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T-Mobile US launches voice over 5G

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Ericsson, Nokia, Samsung and Qualcomm all chipped in for the launch of TMUS’s voice over 5G service, which is now available in areas of Portland and Salt Lake City, as long as you have a Samsung Galaxy S21 5G.

The service is expected to be available in more areas in the next year over T-Mobile’s standalone 5G network, and be accessible on more smartphones phones other than that one Samsung Galaxy.

What’s the point of voice calls over 5G? ‘Slightly faster call set-up times, meaning less delay between the time they dial a number and when the phone starts ringing’ says T-Mobile.

“We don’t just have the leading 5G network in the country,” boasted Neville Ray, President of Technology at TMUS. “T-Mobile is setting the pace for providers around the globe as we push the industry forward – now starting to roll out another critical service over 5G. 5G is already driving new levels of engagement, transforming how our customers use their smartphones and bringing unprecedented connectivity to areas that desperately need it. And it’s just going to get better thanks to the incredible T-Mobile team and our partners who are tirelessly innovating and advancing the capabilities of 5G every day.”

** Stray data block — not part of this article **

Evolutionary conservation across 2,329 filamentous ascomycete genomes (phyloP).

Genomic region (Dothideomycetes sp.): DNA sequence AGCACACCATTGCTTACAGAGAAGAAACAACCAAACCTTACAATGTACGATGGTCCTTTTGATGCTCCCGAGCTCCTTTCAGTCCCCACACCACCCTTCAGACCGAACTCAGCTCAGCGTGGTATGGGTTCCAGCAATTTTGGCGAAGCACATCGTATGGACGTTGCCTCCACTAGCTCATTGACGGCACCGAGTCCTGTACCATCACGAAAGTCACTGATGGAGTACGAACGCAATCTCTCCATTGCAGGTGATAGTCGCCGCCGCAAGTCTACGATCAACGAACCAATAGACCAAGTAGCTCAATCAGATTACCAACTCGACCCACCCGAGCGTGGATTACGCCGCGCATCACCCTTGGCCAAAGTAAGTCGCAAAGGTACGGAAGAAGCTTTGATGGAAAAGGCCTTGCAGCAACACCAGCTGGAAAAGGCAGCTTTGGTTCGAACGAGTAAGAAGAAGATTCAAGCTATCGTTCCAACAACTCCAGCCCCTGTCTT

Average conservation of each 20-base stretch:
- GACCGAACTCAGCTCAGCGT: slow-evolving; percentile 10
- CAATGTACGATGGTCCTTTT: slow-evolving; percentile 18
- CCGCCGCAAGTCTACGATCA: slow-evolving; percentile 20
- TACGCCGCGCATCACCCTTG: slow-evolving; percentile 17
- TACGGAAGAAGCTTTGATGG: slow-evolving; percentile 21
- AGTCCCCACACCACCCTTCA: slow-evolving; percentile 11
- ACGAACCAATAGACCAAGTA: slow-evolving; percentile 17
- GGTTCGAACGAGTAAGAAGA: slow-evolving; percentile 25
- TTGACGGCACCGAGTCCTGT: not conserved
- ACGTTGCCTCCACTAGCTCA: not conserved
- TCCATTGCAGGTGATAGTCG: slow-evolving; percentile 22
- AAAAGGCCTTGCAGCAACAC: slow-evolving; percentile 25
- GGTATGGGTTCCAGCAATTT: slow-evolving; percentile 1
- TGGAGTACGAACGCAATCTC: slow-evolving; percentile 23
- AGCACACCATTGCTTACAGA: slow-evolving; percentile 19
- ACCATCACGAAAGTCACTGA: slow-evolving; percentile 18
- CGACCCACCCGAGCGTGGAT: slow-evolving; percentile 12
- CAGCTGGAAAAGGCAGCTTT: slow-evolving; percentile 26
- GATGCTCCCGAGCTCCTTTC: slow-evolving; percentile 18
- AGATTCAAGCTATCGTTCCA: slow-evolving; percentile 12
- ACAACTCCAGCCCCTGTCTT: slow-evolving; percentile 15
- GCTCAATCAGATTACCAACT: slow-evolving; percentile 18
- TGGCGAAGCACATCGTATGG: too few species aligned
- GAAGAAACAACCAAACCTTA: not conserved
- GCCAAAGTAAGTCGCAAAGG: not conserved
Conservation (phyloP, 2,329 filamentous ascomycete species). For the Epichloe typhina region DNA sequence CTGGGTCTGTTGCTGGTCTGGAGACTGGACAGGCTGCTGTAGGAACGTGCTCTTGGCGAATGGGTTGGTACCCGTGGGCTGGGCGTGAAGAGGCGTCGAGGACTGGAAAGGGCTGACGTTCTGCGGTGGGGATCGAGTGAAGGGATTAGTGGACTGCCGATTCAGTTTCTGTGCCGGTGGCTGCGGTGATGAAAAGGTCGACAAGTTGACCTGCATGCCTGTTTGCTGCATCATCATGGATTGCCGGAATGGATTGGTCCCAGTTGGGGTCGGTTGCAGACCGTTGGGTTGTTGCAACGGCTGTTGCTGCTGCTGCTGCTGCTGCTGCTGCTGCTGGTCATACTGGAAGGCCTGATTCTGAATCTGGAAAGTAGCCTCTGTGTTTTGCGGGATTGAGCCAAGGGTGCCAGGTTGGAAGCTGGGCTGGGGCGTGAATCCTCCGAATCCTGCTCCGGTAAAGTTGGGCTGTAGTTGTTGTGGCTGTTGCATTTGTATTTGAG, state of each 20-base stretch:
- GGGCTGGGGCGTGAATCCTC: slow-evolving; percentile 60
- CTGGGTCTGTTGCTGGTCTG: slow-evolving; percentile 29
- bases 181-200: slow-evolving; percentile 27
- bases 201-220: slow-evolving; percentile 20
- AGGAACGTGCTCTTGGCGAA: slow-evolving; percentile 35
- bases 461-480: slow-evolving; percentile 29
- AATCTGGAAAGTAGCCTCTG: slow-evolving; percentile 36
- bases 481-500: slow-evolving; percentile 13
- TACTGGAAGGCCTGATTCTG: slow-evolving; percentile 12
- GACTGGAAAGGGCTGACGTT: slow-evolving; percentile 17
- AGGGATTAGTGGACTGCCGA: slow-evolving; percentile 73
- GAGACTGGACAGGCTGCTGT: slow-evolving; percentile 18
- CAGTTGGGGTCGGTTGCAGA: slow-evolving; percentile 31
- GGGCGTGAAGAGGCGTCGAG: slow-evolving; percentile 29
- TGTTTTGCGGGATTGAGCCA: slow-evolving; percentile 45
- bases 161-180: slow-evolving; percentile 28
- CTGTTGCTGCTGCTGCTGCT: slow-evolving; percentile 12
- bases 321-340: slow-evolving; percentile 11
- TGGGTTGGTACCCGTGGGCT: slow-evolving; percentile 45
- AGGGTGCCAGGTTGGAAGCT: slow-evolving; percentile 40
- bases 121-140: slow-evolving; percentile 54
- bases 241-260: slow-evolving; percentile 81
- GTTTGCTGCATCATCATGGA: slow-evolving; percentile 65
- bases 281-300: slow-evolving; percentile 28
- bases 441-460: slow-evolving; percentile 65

Jude Buckley, Executive Vice President, Mobile eXperience at Samsung Electronics America added: “At Samsung, we want to give our users the best possible 5G experience on every device — and today’s announcement represents a big step forward. By supporting extensive integration and testing, and working alongside an industry leader like T-Mobile, we’re bringing to life all the benefits of 5G technology with the help of our Samsung Galaxy devices.”

Obviously it could be argued voice calls are no longer the go-to comms method for many. But we’d sooner see clearly usable features provided by next generation connectivity used to promote it, as opposed to light-hearted but ultimately useless suggestions such as ability to land a commercial plane from the comfort of your front room.

 

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One comment

  1. Avatar Mike Ferris 06/06/2022 @ 3:33 pm

    Surely the key use case for Voice over NR is to be able to roll out 5G SA where there is no existing coverage, and still meet regulatory requirements (e.g. for emergency calling support). This is just a necessary step along the way.

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